“We are preparing for increasingly larger ships”, said Jon Slangerup, CEO of the Port of Long Beach, California. With this statement he announced that the ships in the future will be wider, deeper, and will carry more containers, so these will have to be downloaded faster.
The port is spending almost 5,000 million dollars in infrastructure investments in a 10-year plan because, literally, they do not know how much more trade will come into their docks. But they are sure it will be much.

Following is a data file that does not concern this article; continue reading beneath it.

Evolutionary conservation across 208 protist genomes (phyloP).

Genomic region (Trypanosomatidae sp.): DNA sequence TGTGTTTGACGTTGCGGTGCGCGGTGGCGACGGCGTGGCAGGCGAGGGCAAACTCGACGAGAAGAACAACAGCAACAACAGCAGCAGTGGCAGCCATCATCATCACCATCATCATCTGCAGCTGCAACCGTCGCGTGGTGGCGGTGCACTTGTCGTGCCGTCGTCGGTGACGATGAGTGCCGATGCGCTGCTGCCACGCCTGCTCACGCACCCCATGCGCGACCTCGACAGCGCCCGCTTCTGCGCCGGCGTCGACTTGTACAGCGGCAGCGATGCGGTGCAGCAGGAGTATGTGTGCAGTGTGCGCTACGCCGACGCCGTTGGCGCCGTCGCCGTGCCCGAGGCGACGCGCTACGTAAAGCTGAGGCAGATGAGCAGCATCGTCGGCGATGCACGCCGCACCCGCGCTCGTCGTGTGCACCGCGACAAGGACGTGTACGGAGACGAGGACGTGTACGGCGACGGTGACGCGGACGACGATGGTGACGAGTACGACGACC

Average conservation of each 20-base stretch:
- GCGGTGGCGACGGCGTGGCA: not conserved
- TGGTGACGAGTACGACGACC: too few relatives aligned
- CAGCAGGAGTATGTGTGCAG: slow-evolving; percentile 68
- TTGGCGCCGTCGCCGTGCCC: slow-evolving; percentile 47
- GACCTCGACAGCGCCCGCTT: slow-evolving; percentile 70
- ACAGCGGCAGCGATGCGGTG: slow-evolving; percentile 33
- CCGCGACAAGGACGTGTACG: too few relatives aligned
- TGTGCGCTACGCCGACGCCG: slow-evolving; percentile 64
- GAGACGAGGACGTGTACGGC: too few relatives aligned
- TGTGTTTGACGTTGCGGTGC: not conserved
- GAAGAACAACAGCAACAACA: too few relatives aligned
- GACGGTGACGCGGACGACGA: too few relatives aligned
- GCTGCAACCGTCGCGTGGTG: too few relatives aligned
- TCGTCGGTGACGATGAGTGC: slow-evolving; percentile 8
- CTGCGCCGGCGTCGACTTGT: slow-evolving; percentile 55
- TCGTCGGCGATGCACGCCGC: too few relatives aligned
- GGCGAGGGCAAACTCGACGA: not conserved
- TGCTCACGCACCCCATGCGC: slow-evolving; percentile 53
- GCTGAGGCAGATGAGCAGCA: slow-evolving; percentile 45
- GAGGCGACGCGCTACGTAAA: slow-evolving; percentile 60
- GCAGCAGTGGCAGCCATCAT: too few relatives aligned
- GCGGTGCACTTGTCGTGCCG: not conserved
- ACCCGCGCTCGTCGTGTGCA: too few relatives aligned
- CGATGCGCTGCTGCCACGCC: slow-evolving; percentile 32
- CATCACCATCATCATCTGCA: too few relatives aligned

The Port of Los Angeles (the largest in the United States) is connected to Long Beach (the second largest) and together these move 14.7 million containers per year, with a cargo valued at 465,000 million dollars.
Through the Port of Long Beach (POLB) 6.7 million containers annually pass with a cargo valued at 180,000 million dollars. Trade with Asia makes up 90% of POLB operations. The company expects that volume figures double by 2030.
US ports are spending $ 47 million to adapt their infrastructure to the world of giant ships. Long Beach, which is underused by 30% precisely for this trend, takes 10% of that amount.